My first Bowie concert was the Ziggy Stardust tour in the 1970’s. Four of us planned to go together, dressing up in brilliant costumes. Katie and I searched for our dresses in vintage stores and we found these perfect glamorous long velvet dresses, mine midnight blue, hers black. We had hats in velvet, evening gloves, purses and cigarette holders. One of our guys was dressed in full make-up as Joel Grey from the movie Cabaret and the other was in white, head to toe, a thin white duke before Bowie personified it. That night was so much more then I could have imagined and it taught me to imagine bigger possibilities. After that night I went wild with my hair and clothing, I had these super cool platform tennis shoes I wore everywhere.

Candace at David Bowie concertHe was always changing, that was always the thing about David Bowie. He once said, he did a character for so long, then he got bored or was just done with it and he changed. Change and his art were lifeblood for him. After my spinal cord injury, I had to change and redefine who I could be just to live and I would play his song Changes, “Ch-ch-ch-ch-changes, turn and face the strange” over and over, deepening the groove, to remind me of the possibility to change, David did it, I could do it. Here's a Buddhist and Bowie truth “All of life is changing, don’t get attached to what is because this too will change.” Attachment causes suffering, it just does. Say what we want, do what we want and then let go to create the next me, you, us. I got that from David Bowie.

He seemed to live life full out. He shared his feelings of isolation and misery with us in a way I felt he understood my same feelings and I felt connected to, carried by his messages. During the David Bowie is Now exhibit, a history and look inside his creative process and art, I spent all the time the curators would let me, pouring over his many transformations on display. It’s there I saw this short film on how he created some of his songs. It’s called the cut-up writing technique adding chance to creativity. David Bowie explained: “You write down a paragraph or two describing several different subjects, creating a kind of ‘story ingredients’ list, I suppose, and then cut the sentences into four or five-word sections; mix ’em up and reconnect them.” David found it from the writer William S. Burroughs process. Such a guy ahead of his time, he even started his own internet service provider!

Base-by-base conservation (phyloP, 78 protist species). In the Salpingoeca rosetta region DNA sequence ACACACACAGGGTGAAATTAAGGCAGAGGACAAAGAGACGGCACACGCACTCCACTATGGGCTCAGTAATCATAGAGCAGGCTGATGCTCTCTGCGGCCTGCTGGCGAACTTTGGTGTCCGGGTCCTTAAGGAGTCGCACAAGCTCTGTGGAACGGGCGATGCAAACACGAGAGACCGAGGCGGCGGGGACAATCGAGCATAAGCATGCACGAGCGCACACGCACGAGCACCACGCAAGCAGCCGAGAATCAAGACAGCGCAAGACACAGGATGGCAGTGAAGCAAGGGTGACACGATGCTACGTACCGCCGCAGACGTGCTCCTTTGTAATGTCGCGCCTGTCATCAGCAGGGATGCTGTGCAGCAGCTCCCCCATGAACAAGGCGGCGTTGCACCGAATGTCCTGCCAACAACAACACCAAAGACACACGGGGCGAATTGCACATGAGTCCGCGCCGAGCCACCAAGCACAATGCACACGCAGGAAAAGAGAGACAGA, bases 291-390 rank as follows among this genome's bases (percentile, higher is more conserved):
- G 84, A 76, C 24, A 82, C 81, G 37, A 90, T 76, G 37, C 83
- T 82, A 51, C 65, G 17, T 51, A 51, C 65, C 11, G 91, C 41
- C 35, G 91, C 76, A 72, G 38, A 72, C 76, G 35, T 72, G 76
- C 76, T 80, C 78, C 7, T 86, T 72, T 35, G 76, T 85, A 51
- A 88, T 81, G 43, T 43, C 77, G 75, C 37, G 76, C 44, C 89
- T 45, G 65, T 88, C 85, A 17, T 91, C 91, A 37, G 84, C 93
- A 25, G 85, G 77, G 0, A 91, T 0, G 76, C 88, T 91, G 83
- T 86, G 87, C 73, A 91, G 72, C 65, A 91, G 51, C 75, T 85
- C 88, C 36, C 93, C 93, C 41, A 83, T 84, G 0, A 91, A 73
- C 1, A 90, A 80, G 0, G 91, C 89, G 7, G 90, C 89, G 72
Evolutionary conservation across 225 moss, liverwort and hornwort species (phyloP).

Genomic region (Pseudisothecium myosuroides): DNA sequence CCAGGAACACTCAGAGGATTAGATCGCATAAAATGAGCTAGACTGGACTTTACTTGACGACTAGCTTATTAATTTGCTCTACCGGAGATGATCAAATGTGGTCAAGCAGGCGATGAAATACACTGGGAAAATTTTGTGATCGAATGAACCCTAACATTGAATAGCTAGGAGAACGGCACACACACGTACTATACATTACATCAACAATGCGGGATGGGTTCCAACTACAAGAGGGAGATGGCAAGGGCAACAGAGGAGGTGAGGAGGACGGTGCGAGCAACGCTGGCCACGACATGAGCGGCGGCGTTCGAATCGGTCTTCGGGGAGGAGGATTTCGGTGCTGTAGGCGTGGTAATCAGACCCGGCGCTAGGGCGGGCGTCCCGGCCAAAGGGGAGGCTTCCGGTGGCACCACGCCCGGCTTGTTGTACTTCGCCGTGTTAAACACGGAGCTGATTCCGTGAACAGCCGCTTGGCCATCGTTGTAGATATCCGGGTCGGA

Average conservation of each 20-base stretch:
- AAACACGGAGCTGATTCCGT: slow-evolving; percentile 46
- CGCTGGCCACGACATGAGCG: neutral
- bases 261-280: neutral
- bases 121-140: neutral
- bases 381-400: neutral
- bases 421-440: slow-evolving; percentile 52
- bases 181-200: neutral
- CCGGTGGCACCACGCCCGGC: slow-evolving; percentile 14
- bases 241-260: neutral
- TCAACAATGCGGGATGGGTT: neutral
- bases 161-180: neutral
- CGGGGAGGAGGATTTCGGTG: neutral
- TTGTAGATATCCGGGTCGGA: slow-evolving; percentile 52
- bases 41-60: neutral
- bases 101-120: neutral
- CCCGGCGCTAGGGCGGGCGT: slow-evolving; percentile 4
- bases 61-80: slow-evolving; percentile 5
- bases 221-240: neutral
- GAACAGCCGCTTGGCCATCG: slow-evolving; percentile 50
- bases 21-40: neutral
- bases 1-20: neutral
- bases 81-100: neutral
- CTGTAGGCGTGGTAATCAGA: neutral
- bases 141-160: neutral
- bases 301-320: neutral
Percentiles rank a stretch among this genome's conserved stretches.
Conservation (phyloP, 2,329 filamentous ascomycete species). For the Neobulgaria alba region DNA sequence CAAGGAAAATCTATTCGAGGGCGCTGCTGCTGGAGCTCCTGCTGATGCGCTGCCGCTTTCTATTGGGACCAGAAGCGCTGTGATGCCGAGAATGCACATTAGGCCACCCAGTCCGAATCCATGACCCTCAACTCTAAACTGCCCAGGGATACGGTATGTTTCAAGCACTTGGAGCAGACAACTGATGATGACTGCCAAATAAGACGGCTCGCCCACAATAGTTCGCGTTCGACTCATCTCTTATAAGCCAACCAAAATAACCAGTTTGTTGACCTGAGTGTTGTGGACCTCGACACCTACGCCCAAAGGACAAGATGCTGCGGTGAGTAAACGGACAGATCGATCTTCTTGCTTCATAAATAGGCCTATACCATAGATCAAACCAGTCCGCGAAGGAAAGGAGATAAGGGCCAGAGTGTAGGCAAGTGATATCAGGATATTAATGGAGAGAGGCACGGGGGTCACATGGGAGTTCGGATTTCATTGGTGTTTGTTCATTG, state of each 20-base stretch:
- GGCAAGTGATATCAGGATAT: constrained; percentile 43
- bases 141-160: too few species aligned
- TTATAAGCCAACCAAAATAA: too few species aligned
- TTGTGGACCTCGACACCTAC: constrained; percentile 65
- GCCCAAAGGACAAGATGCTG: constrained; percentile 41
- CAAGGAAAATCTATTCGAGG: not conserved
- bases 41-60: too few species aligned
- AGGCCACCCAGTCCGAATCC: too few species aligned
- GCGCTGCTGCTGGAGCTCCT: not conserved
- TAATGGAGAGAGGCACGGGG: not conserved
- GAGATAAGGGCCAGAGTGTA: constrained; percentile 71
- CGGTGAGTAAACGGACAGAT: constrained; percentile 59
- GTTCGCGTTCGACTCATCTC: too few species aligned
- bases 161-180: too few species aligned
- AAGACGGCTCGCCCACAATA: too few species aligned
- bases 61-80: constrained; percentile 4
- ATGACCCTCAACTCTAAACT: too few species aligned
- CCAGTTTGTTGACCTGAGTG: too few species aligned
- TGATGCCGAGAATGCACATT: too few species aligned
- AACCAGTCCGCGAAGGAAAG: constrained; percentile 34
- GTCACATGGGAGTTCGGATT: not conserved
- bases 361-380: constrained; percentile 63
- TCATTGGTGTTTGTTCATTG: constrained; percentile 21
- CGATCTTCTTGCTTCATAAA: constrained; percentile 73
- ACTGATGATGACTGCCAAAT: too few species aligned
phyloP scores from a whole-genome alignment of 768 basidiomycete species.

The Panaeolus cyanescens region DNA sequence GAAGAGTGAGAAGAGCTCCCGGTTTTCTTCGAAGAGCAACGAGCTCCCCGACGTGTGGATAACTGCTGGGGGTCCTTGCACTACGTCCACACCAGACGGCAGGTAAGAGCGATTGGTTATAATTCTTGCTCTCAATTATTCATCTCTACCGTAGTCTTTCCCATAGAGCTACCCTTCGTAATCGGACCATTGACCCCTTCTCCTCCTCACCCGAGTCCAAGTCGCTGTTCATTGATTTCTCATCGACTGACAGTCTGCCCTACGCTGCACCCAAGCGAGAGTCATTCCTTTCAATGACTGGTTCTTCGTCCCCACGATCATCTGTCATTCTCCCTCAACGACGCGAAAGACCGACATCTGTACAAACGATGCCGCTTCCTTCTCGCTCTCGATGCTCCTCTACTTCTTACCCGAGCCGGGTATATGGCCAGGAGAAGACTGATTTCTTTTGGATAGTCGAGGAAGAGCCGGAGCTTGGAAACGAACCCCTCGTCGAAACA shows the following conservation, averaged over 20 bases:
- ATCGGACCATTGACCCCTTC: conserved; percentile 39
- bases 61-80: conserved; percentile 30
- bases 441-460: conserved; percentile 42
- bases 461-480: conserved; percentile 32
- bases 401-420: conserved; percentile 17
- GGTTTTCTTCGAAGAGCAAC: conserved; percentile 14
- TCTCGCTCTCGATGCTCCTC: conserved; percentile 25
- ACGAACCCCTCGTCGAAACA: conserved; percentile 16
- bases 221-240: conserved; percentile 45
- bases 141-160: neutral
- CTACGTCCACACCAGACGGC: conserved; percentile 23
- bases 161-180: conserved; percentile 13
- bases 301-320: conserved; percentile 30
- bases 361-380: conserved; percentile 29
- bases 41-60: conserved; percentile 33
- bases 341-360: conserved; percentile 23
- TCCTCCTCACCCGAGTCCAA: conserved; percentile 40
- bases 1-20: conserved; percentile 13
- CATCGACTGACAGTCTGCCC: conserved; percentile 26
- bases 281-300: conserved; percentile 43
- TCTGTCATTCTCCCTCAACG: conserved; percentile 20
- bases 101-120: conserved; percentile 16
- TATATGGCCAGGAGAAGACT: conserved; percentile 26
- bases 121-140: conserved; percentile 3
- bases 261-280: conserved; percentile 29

It was all this and more that kept me coming back to David Bowie over the years. I am grateful for him and the courage he had to expand his vision with taking risks and being vulnerable, having a laugh and a cry at our silly human-ness and sharing is heart on his multicolored sleeves. I felt so very safe and connected to the bigger hopes of life by watching his lead, I know this sounds strange to some, but it's true for me. David told us we could be hero’s, even if only for one day and I believe him. My heartfelt condolances to his family, his dear one's and his fans. Thank you Mr. Jones for what you gave us and Rest In Peace David Bowie, I’ll always be your fan girl and I’ll keep you alive in my heart and my changing brave actions. What a rebrith to come.

“There are no facts, only interpretations.” Friedrich Nietzsche

I wish Everyone hope, peace and joy, Candace

© 2016 Candace Cable | Like Candace on Facebook | Follow Candace on Twitter